Conference Mission Statement:
As scholars engaged in critical social justice work, we are constantly engaged in conversations about how to push the limits of the Ethnic Studies project so that it may be used more productively in addressing the wide and varied number of student and faculty interests within the department. Although the growing interest in postcolonial and indigenous studies is exciting and holds great potential, we feel that there is an urgent need to learn beyond the caricatured and narrow perceptions that have cast these emerging disciplines as specialized fields of knowledge.
It is our contention that in addressing issues of violence, oppression and justice - whether they be local, global or transnational - ethnic studies, indigenous studies and postcolonial studies have a lot to offer each other. While the historical subjects of these disciplines might appear varied and distinct, the central issues at hand in all cases include issues of power, violence, imperialism and sovereignty. Moreover, we believe that by talking in disciplinary conjunction we may be able to think through identities and issues that yet lie at the margins of ethnic, postcolonial and indigenous studies - such as those related to statelessness, refugees, language, etc.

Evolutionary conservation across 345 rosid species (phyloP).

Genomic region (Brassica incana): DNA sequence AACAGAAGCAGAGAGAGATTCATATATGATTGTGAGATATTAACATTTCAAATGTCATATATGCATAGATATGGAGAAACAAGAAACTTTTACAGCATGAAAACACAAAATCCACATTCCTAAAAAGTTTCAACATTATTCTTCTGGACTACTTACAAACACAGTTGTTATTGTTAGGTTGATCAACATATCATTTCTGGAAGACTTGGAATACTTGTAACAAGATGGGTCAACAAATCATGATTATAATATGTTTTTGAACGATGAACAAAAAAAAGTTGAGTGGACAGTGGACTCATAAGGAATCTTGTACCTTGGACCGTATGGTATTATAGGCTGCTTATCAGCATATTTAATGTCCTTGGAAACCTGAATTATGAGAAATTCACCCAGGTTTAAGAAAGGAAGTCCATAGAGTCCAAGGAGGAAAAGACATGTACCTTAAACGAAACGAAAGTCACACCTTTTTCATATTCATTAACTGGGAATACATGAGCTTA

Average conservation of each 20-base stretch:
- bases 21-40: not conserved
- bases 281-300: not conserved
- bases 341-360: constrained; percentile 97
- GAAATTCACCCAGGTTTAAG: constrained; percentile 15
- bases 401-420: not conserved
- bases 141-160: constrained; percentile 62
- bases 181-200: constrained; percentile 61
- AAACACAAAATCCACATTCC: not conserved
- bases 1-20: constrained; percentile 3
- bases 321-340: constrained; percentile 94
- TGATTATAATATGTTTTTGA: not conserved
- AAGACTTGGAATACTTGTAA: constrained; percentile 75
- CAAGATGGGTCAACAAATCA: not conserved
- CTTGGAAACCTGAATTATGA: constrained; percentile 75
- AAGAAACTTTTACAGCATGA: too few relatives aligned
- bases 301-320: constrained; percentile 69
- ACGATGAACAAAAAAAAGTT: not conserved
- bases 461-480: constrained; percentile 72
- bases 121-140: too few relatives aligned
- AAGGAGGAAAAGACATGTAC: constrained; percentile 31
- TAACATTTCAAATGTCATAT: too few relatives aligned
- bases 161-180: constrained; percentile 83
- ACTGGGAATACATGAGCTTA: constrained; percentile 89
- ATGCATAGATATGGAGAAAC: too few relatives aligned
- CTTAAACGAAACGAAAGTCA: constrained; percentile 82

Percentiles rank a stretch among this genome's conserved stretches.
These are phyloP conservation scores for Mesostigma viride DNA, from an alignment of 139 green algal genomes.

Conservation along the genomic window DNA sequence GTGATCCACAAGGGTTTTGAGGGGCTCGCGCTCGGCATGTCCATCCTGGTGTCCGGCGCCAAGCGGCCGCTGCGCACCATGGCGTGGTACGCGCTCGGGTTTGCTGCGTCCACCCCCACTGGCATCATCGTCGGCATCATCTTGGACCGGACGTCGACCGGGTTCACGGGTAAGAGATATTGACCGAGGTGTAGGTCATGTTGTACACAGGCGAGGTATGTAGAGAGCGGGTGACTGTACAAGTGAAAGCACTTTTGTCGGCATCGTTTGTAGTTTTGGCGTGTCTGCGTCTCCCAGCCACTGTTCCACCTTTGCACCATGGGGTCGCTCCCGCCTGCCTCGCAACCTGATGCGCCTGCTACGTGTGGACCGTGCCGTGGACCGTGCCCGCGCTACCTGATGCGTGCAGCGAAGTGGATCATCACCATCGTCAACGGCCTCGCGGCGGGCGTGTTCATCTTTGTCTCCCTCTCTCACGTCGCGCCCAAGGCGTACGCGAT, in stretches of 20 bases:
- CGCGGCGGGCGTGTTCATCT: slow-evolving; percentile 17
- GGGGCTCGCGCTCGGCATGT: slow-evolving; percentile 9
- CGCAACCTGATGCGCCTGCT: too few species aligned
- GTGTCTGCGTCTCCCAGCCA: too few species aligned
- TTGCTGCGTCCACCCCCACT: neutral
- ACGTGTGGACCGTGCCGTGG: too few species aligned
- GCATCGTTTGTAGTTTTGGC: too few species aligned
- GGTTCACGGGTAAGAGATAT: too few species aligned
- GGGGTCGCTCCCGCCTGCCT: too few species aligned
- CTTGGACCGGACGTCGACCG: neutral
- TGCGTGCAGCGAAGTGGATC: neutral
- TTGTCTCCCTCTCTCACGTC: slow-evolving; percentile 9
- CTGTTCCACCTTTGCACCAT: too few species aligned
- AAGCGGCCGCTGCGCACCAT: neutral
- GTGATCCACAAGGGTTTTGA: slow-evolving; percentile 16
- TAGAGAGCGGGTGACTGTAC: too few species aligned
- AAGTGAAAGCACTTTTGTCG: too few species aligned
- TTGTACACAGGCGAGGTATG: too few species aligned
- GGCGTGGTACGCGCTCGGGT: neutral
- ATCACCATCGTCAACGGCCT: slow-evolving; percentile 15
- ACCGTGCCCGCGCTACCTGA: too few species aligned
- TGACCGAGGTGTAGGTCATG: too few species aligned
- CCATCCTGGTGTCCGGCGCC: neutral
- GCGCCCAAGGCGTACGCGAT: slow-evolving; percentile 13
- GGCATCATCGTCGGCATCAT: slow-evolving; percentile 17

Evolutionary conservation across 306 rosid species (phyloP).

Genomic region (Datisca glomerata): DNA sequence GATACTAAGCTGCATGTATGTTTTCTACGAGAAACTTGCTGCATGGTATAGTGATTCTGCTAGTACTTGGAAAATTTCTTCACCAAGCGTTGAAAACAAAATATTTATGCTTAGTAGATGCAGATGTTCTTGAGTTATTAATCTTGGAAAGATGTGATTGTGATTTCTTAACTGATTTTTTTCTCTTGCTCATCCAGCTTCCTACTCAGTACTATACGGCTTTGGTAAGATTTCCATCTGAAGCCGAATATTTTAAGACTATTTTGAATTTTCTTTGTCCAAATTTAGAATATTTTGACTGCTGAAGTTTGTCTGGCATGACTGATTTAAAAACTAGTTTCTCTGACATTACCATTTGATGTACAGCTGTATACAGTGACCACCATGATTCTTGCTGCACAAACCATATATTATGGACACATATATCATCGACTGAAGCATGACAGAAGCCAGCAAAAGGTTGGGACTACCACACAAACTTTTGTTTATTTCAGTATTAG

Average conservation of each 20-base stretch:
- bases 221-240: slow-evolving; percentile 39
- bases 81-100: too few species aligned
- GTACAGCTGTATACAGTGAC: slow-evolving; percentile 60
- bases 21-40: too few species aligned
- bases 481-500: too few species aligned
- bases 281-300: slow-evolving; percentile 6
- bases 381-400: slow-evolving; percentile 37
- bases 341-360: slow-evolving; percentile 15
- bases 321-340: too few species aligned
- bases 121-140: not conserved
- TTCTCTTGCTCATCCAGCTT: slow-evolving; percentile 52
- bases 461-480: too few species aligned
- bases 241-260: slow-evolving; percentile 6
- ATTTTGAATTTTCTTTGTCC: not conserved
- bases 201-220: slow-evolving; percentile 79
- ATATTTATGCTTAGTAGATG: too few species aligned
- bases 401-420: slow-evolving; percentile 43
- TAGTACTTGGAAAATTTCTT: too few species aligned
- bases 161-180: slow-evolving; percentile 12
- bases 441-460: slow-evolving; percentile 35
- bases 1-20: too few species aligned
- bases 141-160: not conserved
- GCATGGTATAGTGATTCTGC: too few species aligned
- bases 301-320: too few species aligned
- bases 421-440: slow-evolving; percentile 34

In organizing this conference, it is our hope to bring together faculty, students and activists involved in critical political-intellectual work to think through new and radical strategies that address contemporary issues of justice in less isolated, more collaborative, ways.